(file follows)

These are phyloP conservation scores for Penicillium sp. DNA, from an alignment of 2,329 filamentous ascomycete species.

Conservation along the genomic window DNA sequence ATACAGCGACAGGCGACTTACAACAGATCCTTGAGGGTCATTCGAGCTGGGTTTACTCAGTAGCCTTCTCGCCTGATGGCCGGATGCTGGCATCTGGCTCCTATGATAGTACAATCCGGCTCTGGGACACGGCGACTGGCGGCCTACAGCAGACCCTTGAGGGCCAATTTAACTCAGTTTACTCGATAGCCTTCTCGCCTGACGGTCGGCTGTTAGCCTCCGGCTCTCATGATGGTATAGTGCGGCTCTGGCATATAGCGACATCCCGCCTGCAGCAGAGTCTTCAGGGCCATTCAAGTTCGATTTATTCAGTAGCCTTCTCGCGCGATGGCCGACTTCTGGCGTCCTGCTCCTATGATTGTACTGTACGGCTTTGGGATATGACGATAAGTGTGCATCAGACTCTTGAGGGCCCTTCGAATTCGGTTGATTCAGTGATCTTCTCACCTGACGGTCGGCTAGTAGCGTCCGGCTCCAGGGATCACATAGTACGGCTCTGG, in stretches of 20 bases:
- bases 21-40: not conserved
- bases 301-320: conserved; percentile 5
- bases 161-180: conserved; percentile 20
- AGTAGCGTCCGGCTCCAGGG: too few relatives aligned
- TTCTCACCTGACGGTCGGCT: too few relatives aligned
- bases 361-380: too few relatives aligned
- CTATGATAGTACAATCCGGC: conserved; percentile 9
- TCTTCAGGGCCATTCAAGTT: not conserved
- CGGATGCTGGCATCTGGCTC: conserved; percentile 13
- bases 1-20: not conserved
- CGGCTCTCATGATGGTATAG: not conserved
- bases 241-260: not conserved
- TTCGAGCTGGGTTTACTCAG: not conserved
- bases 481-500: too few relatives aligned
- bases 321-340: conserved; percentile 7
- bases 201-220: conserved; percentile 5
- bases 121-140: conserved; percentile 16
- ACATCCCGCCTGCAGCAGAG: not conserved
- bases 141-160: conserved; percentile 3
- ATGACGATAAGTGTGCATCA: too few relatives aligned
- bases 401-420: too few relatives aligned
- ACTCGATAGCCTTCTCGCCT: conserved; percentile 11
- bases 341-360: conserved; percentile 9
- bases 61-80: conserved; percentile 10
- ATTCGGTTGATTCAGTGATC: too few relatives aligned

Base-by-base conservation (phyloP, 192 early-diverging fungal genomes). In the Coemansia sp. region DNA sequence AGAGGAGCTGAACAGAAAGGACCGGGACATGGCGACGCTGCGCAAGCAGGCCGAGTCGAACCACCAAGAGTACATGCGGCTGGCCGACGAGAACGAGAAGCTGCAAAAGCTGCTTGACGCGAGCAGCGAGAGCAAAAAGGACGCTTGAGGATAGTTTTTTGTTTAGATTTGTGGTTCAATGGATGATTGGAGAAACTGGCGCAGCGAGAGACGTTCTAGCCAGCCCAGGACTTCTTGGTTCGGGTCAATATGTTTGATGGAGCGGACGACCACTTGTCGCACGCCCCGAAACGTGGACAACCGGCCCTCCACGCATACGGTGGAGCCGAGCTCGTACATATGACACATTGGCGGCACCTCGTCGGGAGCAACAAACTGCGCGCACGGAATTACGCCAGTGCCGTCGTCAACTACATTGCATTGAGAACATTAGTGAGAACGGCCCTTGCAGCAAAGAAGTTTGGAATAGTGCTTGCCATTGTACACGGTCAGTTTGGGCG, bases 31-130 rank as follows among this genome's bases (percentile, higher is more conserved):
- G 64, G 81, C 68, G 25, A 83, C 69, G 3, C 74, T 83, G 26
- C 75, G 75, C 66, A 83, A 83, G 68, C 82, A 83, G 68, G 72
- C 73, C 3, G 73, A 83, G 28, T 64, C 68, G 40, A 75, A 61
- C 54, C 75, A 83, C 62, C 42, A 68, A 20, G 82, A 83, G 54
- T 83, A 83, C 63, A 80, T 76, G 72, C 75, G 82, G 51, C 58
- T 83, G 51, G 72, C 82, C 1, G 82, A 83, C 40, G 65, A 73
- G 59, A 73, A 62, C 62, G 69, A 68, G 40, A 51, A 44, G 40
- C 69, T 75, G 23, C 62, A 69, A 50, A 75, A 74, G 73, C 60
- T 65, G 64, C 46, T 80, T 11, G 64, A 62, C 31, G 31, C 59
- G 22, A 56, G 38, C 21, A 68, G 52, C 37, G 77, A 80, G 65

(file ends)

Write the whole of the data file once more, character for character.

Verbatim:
These are phyloP conservation scores for Penicillium sp. DNA, from an alignment of 2,329 filamentous ascomycete species.

Conservation along the genomic window DNA sequence ATACAGCGACAGGCGACTTACAACAGATCCTTGAGGGTCATTCGAGCTGGGTTTACTCAGTAGCCTTCTCGCCTGATGGCCGGATGCTGGCATCTGGCTCCTATGATAGTACAATCCGGCTCTGGGACACGGCGACTGGCGGCCTACAGCAGACCCTTGAGGGCCAATTTAACTCAGTTTACTCGATAGCCTTCTCGCCTGACGGTCGGCTGTTAGCCTCCGGCTCTCATGATGGTATAGTGCGGCTCTGGCATATAGCGACATCCCGCCTGCAGCAGAGTCTTCAGGGCCATTCAAGTTCGATTTATTCAGTAGCCTTCTCGCGCGATGGCCGACTTCTGGCGTCCTGCTCCTATGATTGTACTGTACGGCTTTGGGATATGACGATAAGTGTGCATCAGACTCTTGAGGGCCCTTCGAATTCGGTTGATTCAGTGATCTTCTCACCTGACGGTCGGCTAGTAGCGTCCGGCTCCAGGGATCACATAGTACGGCTCTGG, in stretches of 20 bases:
- bases 21-40: not conserved
- bases 301-320: conserved; percentile 5
- bases 161-180: conserved; percentile 20
- AGTAGCGTCCGGCTCCAGGG: too few relatives aligned
- TTCTCACCTGACGGTCGGCT: too few relatives aligned
- bases 361-380: too few relatives aligned
- CTATGATAGTACAATCCGGC: conserved; percentile 9
- TCTTCAGGGCCATTCAAGTT: not conserved
- CGGATGCTGGCATCTGGCTC: conserved; percentile 13
- bases 1-20: not conserved
- CGGCTCTCATGATGGTATAG: not conserved
- bases 241-260: not conserved
- TTCGAGCTGGGTTTACTCAG: not conserved
- bases 481-500: too few relatives aligned
- bases 321-340: conserved; percentile 7
- bases 201-220: conserved; percentile 5
- bases 121-140: conserved; percentile 16
- ACATCCCGCCTGCAGCAGAG: not conserved
- bases 141-160: conserved; percentile 3
- ATGACGATAAGTGTGCATCA: too few relatives aligned
- bases 401-420: too few relatives aligned
- ACTCGATAGCCTTCTCGCCT: conserved; percentile 11
- bases 341-360: conserved; percentile 9
- bases 61-80: conserved; percentile 10
- ATTCGGTTGATTCAGTGATC: too few relatives aligned

Base-by-base conservation (phyloP, 192 early-diverging fungal genomes). In the Coemansia sp. region DNA sequence AGAGGAGCTGAACAGAAAGGACCGGGACATGGCGACGCTGCGCAAGCAGGCCGAGTCGAACCACCAAGAGTACATGCGGCTGGCCGACGAGAACGAGAAGCTGCAAAAGCTGCTTGACGCGAGCAGCGAGAGCAAAAAGGACGCTTGAGGATAGTTTTTTGTTTAGATTTGTGGTTCAATGGATGATTGGAGAAACTGGCGCAGCGAGAGACGTTCTAGCCAGCCCAGGACTTCTTGGTTCGGGTCAATATGTTTGATGGAGCGGACGACCACTTGTCGCACGCCCCGAAACGTGGACAACCGGCCCTCCACGCATACGGTGGAGCCGAGCTCGTACATATGACACATTGGCGGCACCTCGTCGGGAGCAACAAACTGCGCGCACGGAATTACGCCAGTGCCGTCGTCAACTACATTGCATTGAGAACATTAGTGAGAACGGCCCTTGCAGCAAAGAAGTTTGGAATAGTGCTTGCCATTGTACACGGTCAGTTTGGGCG, bases 31-130 rank as follows among this genome's bases (percentile, higher is more conserved):
- G 64, G 81, C 68, G 25, A 83, C 69, G 3, C 74, T 83, G 26
- C 75, G 75, C 66, A 83, A 83, G 68, C 82, A 83, G 68, G 72
- C 73, C 3, G 73, A 83, G 28, T 64, C 68, G 40, A 75, A 61
- C 54, C 75, A 83, C 62, C 42, A 68, A 20, G 82, A 83, G 54
- T 83, A 83, C 63, A 80, T 76, G 72, C 75, G 82, G 51, C 58
- T 83, G 51, G 72, C 82, C 1, G 82, A 83, C 40, G 65, A 73
- G 59, A 73, A 62, C 62, G 69, A 68, G 40, A 51, A 44, G 40
- C 69, T 75, G 23, C 62, A 69, A 50, A 75, A 74, G 73, C 60
- T 65, G 64, C 46, T 80, T 11, G 64, A 62, C 31, G 31, C 59
- G 22, A 56, G 38, C 21, A 68, G 52, C 37, G 77, A 80, G 65